The Canadian Tribute to Human Rights

Nelson Mandela Visit

The Canadian People welcome Nelson Mandela at the Canadian Tribute to Human Rights

Nelson Mandela visited the Human Rights Monument on September 24 1998, welcomed by thousands of Canadians, the largest gathering at the Monument to date. President Mandela unveiled a commemorative plaque honouring John Peters Humphrey, in the presence of Dr. Margaret Kunstler Humphrey, the 91-year-old widow of John Humphrey and Geoffrey Pearson, vice-president of the United Nations Association in Canada. John Humphrey was a Canadian jurist who served for twenty years as the Director of the United Nations Division of Human Rights, and who drafted and championed the Universal Declaration of Human Rights.

View photographs of the event

President Mandela was welcomed by a Youth Honour Guard organized by the J’Nikira Dinquinesh Centre and by the Youth Drum from the Kitigan Zibi Anishnabeg School in Maniwaki. As President Mandela and his wife walked up through the Monument after passing the Honour Guard, they met Aboriginal Elders in the House of Canada. Here the Elders presented gifts: First Nations Chief William Commanda offered a symbolic eagle feather; Zippora Ypma offered an Inuit carving; and Métis Senator John Boucher offered a traditional ceinture fléchée which he tied around the President’s waist and which President Mandela wore later during his address to the House of Commons.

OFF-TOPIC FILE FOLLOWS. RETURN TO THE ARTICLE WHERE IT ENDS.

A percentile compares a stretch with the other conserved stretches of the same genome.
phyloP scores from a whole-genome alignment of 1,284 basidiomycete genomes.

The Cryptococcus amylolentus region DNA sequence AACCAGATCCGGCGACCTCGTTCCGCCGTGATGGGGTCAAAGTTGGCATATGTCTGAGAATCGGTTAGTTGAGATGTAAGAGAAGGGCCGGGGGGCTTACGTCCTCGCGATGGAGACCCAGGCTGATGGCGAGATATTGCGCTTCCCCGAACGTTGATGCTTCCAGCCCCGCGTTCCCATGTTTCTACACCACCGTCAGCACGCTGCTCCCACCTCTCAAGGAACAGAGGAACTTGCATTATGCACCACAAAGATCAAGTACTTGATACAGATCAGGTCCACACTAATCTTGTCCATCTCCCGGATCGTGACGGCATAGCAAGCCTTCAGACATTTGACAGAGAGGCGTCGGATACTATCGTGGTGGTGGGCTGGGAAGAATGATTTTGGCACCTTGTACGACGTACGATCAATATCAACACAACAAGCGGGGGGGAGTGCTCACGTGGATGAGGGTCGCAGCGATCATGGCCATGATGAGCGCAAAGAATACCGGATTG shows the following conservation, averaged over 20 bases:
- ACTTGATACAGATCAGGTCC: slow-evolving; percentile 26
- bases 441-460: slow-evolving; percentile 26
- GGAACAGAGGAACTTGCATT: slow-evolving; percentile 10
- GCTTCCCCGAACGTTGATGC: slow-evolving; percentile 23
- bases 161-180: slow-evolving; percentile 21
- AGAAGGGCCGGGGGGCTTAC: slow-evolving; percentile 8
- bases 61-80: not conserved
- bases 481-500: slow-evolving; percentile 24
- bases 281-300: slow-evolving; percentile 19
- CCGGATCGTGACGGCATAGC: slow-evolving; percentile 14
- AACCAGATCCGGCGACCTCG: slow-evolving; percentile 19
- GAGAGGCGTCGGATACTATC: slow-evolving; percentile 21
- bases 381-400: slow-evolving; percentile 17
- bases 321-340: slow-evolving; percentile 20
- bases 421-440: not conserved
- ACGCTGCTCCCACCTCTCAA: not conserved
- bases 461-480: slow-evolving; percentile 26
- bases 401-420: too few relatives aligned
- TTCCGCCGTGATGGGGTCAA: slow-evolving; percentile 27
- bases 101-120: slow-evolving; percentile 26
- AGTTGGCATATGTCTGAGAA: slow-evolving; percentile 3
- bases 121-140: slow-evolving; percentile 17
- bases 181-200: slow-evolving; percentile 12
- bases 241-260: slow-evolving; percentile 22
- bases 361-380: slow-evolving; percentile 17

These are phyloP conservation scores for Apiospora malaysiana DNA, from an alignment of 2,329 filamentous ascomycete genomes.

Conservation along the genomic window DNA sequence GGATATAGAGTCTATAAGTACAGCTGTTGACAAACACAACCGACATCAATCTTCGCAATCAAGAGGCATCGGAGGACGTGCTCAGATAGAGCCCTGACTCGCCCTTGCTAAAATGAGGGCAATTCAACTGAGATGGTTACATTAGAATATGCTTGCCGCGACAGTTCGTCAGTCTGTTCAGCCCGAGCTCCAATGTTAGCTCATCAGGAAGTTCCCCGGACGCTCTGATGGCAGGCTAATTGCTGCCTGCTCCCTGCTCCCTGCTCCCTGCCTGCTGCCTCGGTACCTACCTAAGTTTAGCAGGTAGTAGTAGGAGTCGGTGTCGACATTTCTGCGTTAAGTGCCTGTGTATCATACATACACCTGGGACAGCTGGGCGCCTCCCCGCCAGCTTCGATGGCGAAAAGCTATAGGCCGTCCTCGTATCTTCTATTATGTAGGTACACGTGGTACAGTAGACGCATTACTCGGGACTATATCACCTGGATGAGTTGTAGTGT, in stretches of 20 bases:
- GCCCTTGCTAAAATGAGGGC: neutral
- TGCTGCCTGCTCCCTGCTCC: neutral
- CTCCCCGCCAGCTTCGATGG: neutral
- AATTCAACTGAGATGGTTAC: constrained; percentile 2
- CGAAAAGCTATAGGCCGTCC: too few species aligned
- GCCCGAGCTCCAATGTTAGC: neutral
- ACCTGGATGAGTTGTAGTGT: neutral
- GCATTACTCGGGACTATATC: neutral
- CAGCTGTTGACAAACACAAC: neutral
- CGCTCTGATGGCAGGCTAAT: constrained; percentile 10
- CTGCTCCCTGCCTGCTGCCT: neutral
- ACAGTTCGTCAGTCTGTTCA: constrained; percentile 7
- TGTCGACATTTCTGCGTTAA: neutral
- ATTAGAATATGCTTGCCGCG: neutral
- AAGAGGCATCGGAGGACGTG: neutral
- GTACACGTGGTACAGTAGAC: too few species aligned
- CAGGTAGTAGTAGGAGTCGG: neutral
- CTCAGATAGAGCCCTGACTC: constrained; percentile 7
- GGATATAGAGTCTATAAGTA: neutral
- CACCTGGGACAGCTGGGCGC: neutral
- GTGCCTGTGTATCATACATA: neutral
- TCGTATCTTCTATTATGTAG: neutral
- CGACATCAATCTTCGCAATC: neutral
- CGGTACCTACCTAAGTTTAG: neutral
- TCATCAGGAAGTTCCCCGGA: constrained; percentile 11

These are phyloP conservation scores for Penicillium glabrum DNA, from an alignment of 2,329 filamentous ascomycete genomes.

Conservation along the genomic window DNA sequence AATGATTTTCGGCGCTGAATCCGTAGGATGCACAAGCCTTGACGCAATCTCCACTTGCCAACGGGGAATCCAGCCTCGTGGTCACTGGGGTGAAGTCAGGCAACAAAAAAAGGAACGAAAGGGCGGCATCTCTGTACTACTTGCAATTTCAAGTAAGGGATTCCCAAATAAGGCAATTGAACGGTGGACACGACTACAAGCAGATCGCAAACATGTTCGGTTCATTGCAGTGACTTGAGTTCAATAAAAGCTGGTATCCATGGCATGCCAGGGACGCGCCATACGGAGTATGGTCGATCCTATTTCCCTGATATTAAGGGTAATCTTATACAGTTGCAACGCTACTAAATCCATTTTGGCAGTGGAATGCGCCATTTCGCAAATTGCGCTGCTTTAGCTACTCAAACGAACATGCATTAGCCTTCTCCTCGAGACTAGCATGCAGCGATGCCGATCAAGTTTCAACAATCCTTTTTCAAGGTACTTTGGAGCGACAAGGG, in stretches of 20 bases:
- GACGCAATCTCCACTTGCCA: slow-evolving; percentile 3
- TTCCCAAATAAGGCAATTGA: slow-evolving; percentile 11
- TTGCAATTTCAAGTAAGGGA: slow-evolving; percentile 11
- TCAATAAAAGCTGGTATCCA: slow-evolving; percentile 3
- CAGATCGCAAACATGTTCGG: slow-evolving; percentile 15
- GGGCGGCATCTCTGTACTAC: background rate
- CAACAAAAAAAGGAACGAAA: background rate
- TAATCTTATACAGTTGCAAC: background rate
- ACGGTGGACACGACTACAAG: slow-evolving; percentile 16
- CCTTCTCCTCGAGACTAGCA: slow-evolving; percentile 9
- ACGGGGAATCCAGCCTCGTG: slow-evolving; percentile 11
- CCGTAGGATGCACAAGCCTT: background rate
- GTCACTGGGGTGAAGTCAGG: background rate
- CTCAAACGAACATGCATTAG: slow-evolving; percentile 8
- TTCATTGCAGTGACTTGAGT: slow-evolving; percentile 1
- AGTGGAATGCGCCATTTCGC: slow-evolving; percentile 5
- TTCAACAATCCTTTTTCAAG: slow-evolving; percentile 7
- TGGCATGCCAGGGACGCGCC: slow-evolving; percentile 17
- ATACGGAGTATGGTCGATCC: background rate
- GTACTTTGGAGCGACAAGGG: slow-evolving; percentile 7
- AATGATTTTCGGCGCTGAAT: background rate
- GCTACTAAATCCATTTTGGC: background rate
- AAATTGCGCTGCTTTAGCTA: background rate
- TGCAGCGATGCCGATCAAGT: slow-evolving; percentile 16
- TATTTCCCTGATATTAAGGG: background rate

Canadian anti-apartheid activists were also recognized during the ceremony. Regional Chairman Bob Chiarelli together with speakers from Oxfam Canada and Amnesty International brought greetings, Wolf Award recipients were recognized, the SIFA Choir of Ottawa, poet Cyril Dabydeen and composer Ian Tamblyn made contributions. M.C. Juanita Westmoreland-Traoré, Dean of Law at the University of Windsor, moderated the celebration taking place in the full splendour of Canadian autumn leaves. A miniature ‘Inukshuk’ of unpolished serpentine stones was specially created for President Mandela and his spouse by Cape Dorset artist Mark Pitseolak and presented by Teena Hendelman, CTHR President.

From the program:

“Never wavering in his belief in human rights for the people of South Africa, Nelson Mandela pursued his “long walk to freedom” under agonizing and seemingly hopeless conditions.

Changing the oppressive power structure of his country without a bloody revolution makes him one of the most beloved persons in the world.

The Board of Directors of the Canadian Tribute to Human Rights is proud that President Nelson Mandela and Mrs. Graça Machel are with us today to unveil the plaque honouring John Humphrey at this 50 th Anniversary of the Universal Declaration of Human Rights.”

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